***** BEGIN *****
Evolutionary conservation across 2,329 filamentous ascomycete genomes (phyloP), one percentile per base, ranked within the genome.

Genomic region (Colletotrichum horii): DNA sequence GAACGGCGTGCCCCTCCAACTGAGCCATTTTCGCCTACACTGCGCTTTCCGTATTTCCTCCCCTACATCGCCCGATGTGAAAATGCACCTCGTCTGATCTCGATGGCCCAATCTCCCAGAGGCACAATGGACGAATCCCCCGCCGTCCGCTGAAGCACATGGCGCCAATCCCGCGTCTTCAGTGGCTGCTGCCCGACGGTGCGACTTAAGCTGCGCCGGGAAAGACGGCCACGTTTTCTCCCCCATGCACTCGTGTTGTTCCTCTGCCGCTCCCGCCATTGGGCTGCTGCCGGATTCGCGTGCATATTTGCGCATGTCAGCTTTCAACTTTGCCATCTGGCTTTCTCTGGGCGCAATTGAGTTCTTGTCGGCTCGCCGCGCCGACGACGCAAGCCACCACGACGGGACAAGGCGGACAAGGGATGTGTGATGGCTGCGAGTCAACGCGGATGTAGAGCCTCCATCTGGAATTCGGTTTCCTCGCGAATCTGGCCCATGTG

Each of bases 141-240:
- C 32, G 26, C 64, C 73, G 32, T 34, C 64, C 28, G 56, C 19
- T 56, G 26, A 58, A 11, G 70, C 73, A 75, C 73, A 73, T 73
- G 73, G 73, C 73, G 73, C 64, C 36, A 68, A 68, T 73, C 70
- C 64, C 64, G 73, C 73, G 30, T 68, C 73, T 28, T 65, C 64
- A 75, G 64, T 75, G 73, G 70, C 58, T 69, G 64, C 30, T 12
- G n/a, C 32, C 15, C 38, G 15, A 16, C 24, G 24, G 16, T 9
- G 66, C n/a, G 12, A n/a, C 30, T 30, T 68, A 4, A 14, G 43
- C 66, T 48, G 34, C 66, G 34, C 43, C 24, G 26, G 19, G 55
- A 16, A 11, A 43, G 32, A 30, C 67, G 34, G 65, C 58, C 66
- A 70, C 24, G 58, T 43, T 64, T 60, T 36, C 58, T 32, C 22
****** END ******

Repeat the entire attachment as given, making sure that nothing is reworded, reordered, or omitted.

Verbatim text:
Evolutionary conservation across 2,329 filamentous ascomycete genomes (phyloP), one percentile per base, ranked within the genome.

Genomic region (Colletotrichum horii): DNA sequence GAACGGCGTGCCCCTCCAACTGAGCCATTTTCGCCTACACTGCGCTTTCCGTATTTCCTCCCCTACATCGCCCGATGTGAAAATGCACCTCGTCTGATCTCGATGGCCCAATCTCCCAGAGGCACAATGGACGAATCCCCCGCCGTCCGCTGAAGCACATGGCGCCAATCCCGCGTCTTCAGTGGCTGCTGCCCGACGGTGCGACTTAAGCTGCGCCGGGAAAGACGGCCACGTTTTCTCCCCCATGCACTCGTGTTGTTCCTCTGCCGCTCCCGCCATTGGGCTGCTGCCGGATTCGCGTGCATATTTGCGCATGTCAGCTTTCAACTTTGCCATCTGGCTTTCTCTGGGCGCAATTGAGTTCTTGTCGGCTCGCCGCGCCGACGACGCAAGCCACCACGACGGGACAAGGCGGACAAGGGATGTGTGATGGCTGCGAGTCAACGCGGATGTAGAGCCTCCATCTGGAATTCGGTTTCCTCGCGAATCTGGCCCATGTG

Each of bases 141-240:
- C 32, G 26, C 64, C 73, G 32, T 34, C 64, C 28, G 56, C 19
- T 56, G 26, A 58, A 11, G 70, C 73, A 75, C 73, A 73, T 73
- G 73, G 73, C 73, G 73, C 64, C 36, A 68, A 68, T 73, C 70
- C 64, C 64, G 73, C 73, G 30, T 68, C 73, T 28, T 65, C 64
- A 75, G 64, T 75, G 73, G 70, C 58, T 69, G 64, C 30, T 12
- G n/a, C 32, C 15, C 38, G 15, A 16, C 24, G 24, G 16, T 9
- G 66, C n/a, G 12, A n/a, C 30, T 30, T 68, A 4, A 14, G 43
- C 66, T 48, G 34, C 66, G 34, C 43, C 24, G 26, G 19, G 55
- A 16, A 11, A 43, G 32, A 30, C 67, G 34, G 65, C 58, C 66
- A 70, C 24, G 58, T 43, T 64, T 60, T 36, C 58, T 32, C 22